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What you need to know about Anthony Phillips, the 33-year-old Ph.D. student in line for a City Council seat

Raised by his mother and grandmother in Nicetown and later East Mount Airy, Anthony Phillips was an academic wunderkind now pursuing a doctorate on the Black church in Philadelphia.

Anthony Phillips, who volunteers as a bus driver for senior citizens at Salem Baptist Church in Abington, is poised to win a Nov. 8 special election for a Philadelphia City Council seat.
Anthony Phillips, who volunteers as a bus driver for senior citizens at Salem Baptist Church in Abington, is poised to win a Nov. 8 special election for a Philadelphia City Council seat.Read moreAlejandro A. Alvarez / Staff Photographer

Former City Councilmember Cherelle Parker has long talked about the need for Philadelphia to prioritize its “middle neighborhoods,” sounding the alarm about a national trend of declining populations in economically stable Black neighborhoods where children can go to good schools, start careers, and raise families in the same area.

So when Parker last month stepped down from Council to run in next year’s mayoral race, she championed as her likely replacement someone who embodies much of that vision.

» READ MORE: Philly Councilmember Cherelle L. Parker has resigned and will run for mayor

Anthony Phillips, a 33-year-old Ph.D. student who cofounded a successful nonprofit, Youth Action, when he was 14 years old, is the Democratic nominee to replace Parker in the Nov. 8 special election for the 9th District.

The district stretches along the northern boundary of the city from Stenton in Northwest Philadelphia to Lawndale in the Lower Northeast, and includes many of Parker’s “middle neighborhoods,” such as West Oak Lane. The seat is the base of the storied Northwest Coalition political organization and was previously held by legendary Black politicians Marian Tasco and John White Jr.

Thanks to the district’s heavily Democratic electorate, Phillips is all but guaranteed to prevail over Republican Roslyn Ross and Libertarian Yusuf Jackson in the special election. He would then serve out the final year and change of Parker’s term while running for a full four-year term in the May 2023 Democratic primary.

“Anthony Phillips is not a Cosby kid. He’s not a silver-spoon person,” Parker said in an interview. “But I think his humble but very strong spiritual, familial, and community foundation is what makes him have such a passion for service, particularly when it comes to young people.”

» READ MORE: Who is running for Philadelphia mayor in 2023?

Raised by his mother and grandmother in Nicetown and later East Mount Airy, where he still lives, Phillips was an academic wunderkind, with an undergraduate degree from Bates College in Maine and a master’s from Yale University. He is now finishing up a doctorate from the University of Massachusetts Amherst on a subject that is close to home — and relevant to the task of preserving stable Black communities.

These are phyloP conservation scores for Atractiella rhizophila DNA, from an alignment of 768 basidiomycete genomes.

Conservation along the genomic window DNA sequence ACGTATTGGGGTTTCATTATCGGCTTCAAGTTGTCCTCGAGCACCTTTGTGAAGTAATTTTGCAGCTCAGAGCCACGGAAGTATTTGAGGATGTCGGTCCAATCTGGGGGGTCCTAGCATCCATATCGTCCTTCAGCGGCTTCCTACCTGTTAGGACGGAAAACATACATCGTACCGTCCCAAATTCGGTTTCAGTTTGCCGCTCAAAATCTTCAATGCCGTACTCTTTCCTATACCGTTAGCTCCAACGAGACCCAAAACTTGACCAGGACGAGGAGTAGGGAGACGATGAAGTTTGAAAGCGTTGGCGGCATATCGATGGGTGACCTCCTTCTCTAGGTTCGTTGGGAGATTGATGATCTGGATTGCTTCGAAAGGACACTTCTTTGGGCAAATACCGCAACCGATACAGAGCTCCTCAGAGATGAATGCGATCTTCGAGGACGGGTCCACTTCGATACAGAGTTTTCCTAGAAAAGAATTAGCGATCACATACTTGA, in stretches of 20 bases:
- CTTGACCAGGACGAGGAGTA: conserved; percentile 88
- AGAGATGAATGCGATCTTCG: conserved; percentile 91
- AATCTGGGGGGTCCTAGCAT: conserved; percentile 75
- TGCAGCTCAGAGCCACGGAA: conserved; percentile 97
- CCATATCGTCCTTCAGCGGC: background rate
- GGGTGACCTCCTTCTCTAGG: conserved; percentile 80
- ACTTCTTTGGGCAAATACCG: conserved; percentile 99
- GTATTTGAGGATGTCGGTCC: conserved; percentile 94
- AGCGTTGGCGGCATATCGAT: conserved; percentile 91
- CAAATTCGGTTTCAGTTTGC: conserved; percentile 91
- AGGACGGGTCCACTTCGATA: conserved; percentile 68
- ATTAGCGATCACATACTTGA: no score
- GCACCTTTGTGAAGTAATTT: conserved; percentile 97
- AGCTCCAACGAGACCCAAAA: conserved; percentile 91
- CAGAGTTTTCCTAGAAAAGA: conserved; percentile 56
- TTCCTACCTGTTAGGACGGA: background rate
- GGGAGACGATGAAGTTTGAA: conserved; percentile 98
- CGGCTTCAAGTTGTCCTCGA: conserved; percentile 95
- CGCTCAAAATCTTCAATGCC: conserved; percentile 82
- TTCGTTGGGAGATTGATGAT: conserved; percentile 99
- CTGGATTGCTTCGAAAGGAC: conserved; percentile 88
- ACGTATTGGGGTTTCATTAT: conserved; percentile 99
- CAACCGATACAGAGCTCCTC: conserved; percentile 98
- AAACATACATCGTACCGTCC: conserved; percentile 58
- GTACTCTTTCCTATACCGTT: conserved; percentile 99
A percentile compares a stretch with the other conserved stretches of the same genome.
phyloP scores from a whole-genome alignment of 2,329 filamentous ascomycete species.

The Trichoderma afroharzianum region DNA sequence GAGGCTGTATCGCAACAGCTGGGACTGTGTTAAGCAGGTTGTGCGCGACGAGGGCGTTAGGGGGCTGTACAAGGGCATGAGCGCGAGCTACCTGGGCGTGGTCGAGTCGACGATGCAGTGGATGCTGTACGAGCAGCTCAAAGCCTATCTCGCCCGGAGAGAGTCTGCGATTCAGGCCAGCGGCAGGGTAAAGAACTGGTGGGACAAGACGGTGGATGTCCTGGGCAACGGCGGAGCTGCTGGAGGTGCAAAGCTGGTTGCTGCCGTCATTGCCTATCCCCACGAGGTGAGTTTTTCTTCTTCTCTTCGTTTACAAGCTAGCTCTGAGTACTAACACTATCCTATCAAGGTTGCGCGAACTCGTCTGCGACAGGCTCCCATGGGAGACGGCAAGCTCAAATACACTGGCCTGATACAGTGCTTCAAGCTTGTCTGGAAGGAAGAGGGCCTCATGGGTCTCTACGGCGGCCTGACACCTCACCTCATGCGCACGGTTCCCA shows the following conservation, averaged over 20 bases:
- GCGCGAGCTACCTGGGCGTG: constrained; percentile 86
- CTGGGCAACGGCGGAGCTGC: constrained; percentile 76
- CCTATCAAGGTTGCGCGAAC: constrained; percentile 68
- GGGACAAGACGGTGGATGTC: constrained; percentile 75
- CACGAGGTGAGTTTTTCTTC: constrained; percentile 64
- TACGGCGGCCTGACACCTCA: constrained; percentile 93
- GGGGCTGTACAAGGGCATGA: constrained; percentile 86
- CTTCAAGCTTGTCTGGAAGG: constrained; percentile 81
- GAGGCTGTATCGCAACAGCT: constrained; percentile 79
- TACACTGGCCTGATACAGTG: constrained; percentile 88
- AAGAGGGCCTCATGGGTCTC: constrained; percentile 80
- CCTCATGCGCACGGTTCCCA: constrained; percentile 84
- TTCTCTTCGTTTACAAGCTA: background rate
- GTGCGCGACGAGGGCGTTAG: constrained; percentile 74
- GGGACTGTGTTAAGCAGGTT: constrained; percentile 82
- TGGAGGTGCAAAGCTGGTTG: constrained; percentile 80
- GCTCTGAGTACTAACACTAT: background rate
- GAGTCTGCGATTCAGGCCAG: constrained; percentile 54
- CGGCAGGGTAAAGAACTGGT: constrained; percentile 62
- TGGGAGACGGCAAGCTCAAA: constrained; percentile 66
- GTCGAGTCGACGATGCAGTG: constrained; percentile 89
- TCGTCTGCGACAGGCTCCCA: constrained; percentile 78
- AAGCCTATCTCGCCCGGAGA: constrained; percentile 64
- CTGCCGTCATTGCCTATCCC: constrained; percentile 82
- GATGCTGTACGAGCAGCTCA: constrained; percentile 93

“Essentially [my research] looks at the Black church in Philadelphia and whether or not it is still a viable institution that is meeting the needs of people of African descent from a social, economic, and political standpoint,” he said.

Phillips attends and is a volunteer bus driver at Salem Baptist Church in Abington. Starting at 7:40 a.m. every Sunday, he picks up senior citizens who need rides to church.

“I grew up in the Black church,” he said. “The Black church is basically where I learned service.”

Phillips talks a lot about “excellence.”

The students selected for rigorous college and career coaching courses by one of the nonprofits he works at? “I ensure that they have this level of excellence in everything that they do, from communication to project planning.”

And what will he work on as a Council member? “We have to have excellent commercial corridors. We have to have excellent schools. And we must have excellent quality of life.”

The 9th District, which is about two-thirds Black, declined by almost 1,000 people in the last census — not a huge decline, but not a good sign in a city that gained population overall.

“People will leave because people want top-notch commercial corridors, they want top-notch schools, and they want their quality of life and peace,” he said.

Phillips first met Parker when she spoke at a Youth Action event while he was still in high school. He later interned in her office when she was a state representative, and became a Democratic commiteeperson in the 50th Ward, which she leads.

Like Parker, Phillips is a political centrist — a “pragmatic Democrat,” as he puts it — who is unlikely to align with the progressive wing of Council.

“There’s some things I like about Bernie [Sanders], but I guess I’m much more pragmatic,” Phillips said.

After Parker asked him to consider replacing her, Phillips said he wasn’t sure about putting himself in the spotlight and about whether he would have the patience to deal with the slow pace of change in government.

“Things don’t move in politics as it moves when you work with young people,” he said.

His students at Youth Action changed his mind, he said.

“They said, ‘You’ve been talking to us about civic engagement all these years and now you’re about to hide away,’” he recounted. “I reflected, I prayed, and I said, ‘Let’s do this.’”